When the recovery nurse checked with the pharmacy, the pharmacists told her that Plavix is a morning drug and they would not release to be dispensed in the evening. At this point the recovery nurse was a frustrated as we were, and she went physically to the pharmacy to get the Plavix. Finally, at nearly 10 pm we were assigned to a room. After arriving at the hospital earlier that morning at 5:15 am and my husband not being able to sleep at all in the recovery area, we were beyond tired, but of course, we understood and appreciated the need for the staff to check vitals every two hours during the night and administer meds as necessary.
The second day was the easiest of the entire visit. He received physical therapy twice and continued to recover from the effects of surgery. We still hoped he would be released as early as the following day, but certainly by day four. By the evening of the second day my husband hadn't regained his appetite, but was trying to eat a few bites at each meal. Thursday morning (day three) arrived, and we anticipated that he would be evaluated for his readiness to be released. However, he was beginning to experience some heartburn and reflux and his appetite was significantly absent. He took physical therapy only one time that day, and told me he thought he was just as happy to spend one more night in the hospital - he wasn't having pain, but wasn't feeling as well as he would like.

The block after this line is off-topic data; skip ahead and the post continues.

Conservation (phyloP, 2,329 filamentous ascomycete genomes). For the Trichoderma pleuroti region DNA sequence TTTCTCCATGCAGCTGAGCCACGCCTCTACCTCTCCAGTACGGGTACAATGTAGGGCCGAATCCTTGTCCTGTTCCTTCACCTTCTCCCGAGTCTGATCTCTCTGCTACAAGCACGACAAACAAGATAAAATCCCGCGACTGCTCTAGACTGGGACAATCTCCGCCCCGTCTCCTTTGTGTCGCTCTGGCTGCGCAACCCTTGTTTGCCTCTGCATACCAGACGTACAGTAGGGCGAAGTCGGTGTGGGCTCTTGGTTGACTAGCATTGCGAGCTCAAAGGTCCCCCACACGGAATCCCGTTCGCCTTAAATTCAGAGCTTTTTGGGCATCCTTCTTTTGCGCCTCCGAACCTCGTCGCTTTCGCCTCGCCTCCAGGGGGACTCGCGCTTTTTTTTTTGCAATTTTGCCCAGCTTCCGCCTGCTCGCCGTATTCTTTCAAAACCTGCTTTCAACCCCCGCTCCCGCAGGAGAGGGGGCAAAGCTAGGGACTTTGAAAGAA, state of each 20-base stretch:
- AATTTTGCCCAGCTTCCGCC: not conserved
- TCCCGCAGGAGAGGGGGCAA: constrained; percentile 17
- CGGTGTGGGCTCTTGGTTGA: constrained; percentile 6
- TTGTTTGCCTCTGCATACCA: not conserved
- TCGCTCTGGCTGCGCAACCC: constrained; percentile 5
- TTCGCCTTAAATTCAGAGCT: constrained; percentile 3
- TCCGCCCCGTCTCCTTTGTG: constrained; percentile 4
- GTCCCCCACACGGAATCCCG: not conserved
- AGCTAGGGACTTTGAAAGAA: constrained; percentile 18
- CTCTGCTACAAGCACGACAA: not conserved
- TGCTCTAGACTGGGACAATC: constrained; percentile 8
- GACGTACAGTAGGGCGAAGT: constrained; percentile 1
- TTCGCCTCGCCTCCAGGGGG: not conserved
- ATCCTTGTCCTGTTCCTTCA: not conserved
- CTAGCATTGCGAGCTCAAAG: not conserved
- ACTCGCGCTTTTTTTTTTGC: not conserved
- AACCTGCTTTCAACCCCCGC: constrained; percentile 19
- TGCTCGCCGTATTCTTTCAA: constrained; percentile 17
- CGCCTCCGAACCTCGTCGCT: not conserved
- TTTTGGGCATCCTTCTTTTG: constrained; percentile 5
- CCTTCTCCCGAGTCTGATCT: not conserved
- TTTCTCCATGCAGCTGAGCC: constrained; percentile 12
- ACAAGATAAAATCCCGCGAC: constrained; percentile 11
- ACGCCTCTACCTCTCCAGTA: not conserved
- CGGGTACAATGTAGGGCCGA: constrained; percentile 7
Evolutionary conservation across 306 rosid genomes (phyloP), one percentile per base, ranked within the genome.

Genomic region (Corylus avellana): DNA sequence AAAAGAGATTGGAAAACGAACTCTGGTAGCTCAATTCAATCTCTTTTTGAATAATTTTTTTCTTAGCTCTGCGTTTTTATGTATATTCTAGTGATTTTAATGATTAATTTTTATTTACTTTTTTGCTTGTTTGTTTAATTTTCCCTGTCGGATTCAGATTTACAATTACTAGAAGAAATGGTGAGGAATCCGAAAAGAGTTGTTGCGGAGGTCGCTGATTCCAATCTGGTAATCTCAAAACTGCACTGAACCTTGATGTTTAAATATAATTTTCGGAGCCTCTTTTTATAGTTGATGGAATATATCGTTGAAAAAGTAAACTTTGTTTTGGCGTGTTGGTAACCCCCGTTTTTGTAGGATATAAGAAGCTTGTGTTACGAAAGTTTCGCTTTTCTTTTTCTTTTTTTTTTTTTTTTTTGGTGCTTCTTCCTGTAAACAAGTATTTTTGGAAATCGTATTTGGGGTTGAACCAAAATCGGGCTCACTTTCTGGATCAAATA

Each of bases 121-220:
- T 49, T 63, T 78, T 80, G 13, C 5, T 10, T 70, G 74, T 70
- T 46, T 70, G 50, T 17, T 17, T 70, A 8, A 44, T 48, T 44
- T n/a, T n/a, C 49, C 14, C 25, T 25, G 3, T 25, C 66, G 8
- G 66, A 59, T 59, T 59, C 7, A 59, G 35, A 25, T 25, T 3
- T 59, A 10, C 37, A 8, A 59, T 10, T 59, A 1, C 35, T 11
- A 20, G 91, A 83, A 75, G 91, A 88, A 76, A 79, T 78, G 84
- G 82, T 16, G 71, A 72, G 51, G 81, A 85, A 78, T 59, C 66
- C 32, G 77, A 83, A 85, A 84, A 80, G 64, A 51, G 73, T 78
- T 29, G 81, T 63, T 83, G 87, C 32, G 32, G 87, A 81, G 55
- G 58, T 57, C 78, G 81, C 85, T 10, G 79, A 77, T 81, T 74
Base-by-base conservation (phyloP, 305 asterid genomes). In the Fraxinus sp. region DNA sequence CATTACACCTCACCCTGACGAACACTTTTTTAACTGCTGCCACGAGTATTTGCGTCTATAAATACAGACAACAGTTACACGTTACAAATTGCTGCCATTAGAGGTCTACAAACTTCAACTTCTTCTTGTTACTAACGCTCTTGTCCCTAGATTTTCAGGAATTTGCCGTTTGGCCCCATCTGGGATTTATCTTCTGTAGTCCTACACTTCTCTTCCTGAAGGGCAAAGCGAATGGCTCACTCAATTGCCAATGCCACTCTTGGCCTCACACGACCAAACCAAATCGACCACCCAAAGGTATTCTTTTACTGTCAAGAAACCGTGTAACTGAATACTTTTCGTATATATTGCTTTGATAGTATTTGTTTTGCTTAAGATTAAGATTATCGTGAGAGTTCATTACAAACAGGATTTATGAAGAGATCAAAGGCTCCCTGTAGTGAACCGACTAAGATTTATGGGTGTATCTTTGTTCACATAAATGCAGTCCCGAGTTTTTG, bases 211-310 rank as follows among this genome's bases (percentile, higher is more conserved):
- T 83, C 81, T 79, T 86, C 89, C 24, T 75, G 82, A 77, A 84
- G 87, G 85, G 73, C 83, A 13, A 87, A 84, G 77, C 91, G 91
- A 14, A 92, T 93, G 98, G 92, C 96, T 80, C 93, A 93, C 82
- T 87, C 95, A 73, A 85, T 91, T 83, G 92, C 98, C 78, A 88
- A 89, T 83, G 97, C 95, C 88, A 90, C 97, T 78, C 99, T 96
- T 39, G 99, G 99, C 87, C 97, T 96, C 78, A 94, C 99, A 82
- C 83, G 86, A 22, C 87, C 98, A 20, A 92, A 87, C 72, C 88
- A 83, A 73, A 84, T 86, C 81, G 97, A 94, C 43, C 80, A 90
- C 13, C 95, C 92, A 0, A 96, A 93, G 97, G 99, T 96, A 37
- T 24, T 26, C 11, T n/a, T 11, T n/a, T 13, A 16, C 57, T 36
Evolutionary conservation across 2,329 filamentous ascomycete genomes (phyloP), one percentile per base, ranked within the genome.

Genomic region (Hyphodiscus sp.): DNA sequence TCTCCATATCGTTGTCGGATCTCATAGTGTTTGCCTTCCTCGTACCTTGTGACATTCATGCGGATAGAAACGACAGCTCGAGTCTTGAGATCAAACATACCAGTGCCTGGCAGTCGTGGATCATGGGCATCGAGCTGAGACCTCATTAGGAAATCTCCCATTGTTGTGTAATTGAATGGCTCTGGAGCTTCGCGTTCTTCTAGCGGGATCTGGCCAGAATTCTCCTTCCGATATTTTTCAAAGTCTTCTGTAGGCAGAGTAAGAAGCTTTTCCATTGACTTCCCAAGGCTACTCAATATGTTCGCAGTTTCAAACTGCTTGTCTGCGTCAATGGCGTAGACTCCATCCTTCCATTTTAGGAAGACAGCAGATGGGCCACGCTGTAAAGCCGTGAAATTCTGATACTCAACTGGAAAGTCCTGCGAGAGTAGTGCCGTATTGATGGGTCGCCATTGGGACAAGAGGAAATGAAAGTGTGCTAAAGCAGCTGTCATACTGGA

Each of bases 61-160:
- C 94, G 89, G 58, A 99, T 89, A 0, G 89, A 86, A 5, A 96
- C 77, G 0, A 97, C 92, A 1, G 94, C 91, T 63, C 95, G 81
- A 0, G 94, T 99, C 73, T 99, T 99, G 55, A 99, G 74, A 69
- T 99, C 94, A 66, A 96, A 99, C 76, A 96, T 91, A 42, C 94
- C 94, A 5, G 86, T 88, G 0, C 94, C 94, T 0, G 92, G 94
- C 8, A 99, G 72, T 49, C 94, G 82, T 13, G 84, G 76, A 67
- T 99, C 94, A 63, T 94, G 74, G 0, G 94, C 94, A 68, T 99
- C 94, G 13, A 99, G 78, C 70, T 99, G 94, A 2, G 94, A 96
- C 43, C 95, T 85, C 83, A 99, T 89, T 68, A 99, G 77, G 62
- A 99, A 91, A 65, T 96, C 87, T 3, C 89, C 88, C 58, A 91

On Friday (day four) morning, we noticed that his abdomen was quite extended, and he was having more heartburn, as well as a bit of nausea. His hospitalist ordered an x-ray to check to see how his digestive system was recovering post-op, and she returned to tell us it appeared that he may have a ileus (a condition where a portion of the large intestine does not recover movement post surgery, which has the effect of stopping all digestive activity). She explained that while they did not see a physical blockage on the films, they needed to insure that the ileus resolved before he could be discharged. At this point his colon was quite distended, and insuring it did not inflate further was an absolute necessity.
She ordered additional drugs to help "move things along". By late afternoon that day he was experiencing significant pain and discomfort from the ileus itself. While trying to eat a small portion of popsicle, he became violently nauseated. The internist on call ordered a gastic-nasal tube be inserted through his nose to his stomach in order to try to release the gas that had accumulated and was now becoming a life-threatening situation. Four nurses converged on his room.
Let me pause for a moment to say that the nurses that cared for my husband during this ordeal certainly saved his life on more than one occasion. They were sympathetic, caring and concerned, and at this point obviously unhappy to have to try to place the tube, but it was becoming more of an emergency every hour. They made three attempts to place the tube, and I can tell you that this is one procedure you never want to have to suffer though. Ultimately, they were unable to get the tube placed. The attending internist then ordered a CT scan STAT to determine whether the tube would be inserted by the emergency department physicians.